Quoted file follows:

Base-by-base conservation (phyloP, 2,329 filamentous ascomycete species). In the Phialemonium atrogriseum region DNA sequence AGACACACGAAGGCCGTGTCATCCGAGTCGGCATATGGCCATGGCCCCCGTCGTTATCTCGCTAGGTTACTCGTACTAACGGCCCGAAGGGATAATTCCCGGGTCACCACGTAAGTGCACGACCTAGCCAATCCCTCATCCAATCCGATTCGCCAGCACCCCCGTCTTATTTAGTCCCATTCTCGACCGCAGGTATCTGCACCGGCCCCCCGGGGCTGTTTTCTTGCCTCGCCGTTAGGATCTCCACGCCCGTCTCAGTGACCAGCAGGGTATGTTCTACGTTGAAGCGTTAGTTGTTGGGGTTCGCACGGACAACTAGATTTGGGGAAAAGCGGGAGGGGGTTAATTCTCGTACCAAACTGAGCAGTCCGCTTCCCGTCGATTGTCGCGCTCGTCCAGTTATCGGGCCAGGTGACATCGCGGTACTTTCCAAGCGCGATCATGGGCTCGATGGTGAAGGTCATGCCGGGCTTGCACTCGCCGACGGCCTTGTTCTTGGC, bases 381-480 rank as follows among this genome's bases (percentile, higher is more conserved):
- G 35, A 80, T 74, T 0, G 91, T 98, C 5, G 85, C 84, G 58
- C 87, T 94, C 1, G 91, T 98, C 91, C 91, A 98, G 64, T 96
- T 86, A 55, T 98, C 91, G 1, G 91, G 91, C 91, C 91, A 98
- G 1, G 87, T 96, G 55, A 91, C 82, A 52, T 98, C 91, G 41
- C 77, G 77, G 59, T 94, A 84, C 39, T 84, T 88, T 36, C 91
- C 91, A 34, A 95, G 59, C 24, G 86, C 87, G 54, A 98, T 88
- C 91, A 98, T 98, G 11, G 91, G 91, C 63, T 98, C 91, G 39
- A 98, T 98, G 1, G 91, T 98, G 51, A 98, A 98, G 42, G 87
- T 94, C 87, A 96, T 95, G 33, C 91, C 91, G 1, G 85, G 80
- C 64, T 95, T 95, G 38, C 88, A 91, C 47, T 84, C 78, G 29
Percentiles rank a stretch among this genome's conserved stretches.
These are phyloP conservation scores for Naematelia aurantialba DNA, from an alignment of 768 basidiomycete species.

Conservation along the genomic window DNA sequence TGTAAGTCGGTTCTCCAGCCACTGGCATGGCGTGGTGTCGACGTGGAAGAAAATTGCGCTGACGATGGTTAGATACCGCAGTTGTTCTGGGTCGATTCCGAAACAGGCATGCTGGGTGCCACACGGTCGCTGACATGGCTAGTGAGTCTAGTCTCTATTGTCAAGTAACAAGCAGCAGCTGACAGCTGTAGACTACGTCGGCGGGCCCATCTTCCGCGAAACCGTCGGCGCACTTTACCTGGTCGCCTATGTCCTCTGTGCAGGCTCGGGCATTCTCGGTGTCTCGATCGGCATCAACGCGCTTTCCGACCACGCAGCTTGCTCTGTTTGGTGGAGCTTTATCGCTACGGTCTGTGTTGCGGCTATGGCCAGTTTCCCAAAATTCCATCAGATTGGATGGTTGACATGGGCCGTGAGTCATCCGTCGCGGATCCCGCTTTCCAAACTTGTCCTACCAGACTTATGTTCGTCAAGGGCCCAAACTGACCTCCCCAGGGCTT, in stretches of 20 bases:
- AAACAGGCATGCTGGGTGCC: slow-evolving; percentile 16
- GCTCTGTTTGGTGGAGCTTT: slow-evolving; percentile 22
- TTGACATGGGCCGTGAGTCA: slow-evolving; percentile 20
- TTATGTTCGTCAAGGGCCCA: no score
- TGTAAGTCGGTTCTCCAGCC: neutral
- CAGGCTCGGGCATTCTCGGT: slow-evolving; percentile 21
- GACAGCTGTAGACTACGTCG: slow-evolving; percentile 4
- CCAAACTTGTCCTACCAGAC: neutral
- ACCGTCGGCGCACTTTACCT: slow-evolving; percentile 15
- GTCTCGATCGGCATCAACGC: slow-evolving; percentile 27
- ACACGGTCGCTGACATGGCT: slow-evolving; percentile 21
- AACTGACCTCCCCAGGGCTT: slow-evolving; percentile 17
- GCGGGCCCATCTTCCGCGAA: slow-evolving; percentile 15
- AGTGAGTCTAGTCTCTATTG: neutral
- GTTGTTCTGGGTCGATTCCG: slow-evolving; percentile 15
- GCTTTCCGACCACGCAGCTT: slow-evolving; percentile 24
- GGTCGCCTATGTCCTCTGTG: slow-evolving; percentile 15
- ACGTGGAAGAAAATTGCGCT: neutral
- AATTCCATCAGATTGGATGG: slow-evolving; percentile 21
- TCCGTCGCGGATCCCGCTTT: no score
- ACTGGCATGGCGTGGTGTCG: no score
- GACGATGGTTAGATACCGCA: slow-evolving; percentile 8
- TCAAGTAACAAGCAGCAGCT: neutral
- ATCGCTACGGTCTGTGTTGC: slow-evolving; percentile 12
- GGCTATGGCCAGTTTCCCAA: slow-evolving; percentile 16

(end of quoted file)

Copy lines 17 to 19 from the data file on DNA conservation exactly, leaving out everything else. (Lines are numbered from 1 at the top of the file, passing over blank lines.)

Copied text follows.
- TTGACATGGGCCGTGAGTCA: slow-evolving; percentile 20
- TTATGTTCGTCAAGGGCCCA: no score
- TGTAAGTCGGTTCTCCAGCC: neutral